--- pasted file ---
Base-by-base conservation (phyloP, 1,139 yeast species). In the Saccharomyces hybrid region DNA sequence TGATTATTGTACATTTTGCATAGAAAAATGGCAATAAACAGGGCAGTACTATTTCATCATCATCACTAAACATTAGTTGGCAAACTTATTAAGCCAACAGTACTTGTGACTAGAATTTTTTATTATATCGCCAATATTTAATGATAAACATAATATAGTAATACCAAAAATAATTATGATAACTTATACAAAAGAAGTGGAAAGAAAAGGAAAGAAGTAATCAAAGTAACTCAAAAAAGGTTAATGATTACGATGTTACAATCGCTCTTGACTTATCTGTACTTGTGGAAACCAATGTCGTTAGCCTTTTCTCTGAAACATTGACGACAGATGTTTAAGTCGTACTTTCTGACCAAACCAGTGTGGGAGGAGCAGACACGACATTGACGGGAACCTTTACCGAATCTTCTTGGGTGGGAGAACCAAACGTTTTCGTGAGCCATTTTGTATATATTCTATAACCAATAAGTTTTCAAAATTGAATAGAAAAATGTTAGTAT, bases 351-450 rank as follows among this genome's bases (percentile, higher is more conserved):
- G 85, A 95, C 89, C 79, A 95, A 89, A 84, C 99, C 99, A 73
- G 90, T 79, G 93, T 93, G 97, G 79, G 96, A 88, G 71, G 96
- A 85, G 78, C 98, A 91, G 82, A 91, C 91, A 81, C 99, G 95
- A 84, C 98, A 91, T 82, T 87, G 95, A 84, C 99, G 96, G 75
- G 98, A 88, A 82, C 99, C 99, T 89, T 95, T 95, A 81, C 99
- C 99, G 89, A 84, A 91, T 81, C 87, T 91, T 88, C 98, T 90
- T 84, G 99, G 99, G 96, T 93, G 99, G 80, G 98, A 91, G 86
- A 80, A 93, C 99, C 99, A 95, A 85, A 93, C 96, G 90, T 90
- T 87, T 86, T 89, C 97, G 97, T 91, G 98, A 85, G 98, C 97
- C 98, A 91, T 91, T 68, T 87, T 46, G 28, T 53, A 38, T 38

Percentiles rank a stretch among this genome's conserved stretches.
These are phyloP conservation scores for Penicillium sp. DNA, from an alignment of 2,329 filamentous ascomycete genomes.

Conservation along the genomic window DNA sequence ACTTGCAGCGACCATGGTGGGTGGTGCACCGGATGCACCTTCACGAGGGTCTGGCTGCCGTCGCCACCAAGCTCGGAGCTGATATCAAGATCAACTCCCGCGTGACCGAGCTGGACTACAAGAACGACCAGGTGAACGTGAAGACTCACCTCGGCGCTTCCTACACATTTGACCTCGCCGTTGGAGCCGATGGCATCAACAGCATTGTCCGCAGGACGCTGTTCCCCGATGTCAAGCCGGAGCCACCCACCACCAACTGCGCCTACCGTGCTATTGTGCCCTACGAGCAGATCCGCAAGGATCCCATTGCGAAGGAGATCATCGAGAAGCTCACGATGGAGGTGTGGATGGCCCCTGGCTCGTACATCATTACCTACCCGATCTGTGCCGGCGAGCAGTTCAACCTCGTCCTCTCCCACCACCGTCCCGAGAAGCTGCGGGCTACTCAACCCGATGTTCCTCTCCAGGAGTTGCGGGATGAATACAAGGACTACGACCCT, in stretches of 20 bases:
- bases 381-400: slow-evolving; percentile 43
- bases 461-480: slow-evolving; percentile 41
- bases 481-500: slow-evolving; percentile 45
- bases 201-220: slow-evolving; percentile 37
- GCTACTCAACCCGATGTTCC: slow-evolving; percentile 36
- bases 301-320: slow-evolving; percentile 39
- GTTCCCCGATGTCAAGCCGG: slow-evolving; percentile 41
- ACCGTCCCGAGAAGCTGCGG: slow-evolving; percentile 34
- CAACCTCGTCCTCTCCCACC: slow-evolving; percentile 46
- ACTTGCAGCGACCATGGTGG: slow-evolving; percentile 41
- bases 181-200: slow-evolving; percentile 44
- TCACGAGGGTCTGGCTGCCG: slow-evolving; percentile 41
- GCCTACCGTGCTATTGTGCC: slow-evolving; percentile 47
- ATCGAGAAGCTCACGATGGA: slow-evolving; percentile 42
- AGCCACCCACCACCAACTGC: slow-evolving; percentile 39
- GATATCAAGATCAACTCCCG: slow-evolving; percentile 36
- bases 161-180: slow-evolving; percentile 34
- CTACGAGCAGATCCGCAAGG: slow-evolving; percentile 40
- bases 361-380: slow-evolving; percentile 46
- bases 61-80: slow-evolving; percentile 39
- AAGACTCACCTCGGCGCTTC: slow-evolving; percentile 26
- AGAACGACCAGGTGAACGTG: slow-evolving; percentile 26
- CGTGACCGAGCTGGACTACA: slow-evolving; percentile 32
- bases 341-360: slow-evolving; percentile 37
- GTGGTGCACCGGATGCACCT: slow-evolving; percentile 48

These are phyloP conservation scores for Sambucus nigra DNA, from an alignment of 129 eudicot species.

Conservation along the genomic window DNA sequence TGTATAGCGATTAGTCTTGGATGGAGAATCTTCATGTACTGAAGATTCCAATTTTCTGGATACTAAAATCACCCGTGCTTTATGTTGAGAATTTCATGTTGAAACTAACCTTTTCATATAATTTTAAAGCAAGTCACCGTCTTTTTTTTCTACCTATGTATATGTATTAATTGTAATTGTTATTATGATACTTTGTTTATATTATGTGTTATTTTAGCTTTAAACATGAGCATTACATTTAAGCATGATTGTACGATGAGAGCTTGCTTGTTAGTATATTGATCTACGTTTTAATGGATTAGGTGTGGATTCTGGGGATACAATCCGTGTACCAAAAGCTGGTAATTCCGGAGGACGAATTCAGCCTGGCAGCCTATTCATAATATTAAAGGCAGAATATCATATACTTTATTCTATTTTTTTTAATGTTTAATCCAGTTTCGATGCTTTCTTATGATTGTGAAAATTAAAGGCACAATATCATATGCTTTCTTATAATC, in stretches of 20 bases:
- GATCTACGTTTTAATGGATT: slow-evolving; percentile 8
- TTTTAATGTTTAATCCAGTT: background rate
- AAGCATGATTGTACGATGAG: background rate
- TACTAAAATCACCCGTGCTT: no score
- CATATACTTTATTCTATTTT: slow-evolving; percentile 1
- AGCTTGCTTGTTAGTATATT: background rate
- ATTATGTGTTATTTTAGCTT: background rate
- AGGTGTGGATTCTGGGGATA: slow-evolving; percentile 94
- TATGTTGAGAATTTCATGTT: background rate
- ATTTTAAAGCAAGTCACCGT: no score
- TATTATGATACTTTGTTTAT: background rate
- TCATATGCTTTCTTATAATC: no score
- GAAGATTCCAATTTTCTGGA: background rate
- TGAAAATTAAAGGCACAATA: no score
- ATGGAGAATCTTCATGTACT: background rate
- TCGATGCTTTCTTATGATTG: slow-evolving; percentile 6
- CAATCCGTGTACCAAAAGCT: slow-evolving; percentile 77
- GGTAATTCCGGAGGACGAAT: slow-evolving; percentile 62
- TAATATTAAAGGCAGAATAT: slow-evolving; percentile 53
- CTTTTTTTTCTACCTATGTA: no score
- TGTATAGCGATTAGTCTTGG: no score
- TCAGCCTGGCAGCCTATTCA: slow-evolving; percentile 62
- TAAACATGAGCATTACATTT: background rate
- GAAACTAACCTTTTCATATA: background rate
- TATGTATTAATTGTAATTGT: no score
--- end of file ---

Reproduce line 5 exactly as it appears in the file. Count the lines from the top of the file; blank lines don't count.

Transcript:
- A 84, C 98, A 91, T 82, T 87, G 95, A 84, C 99, G 96, G 75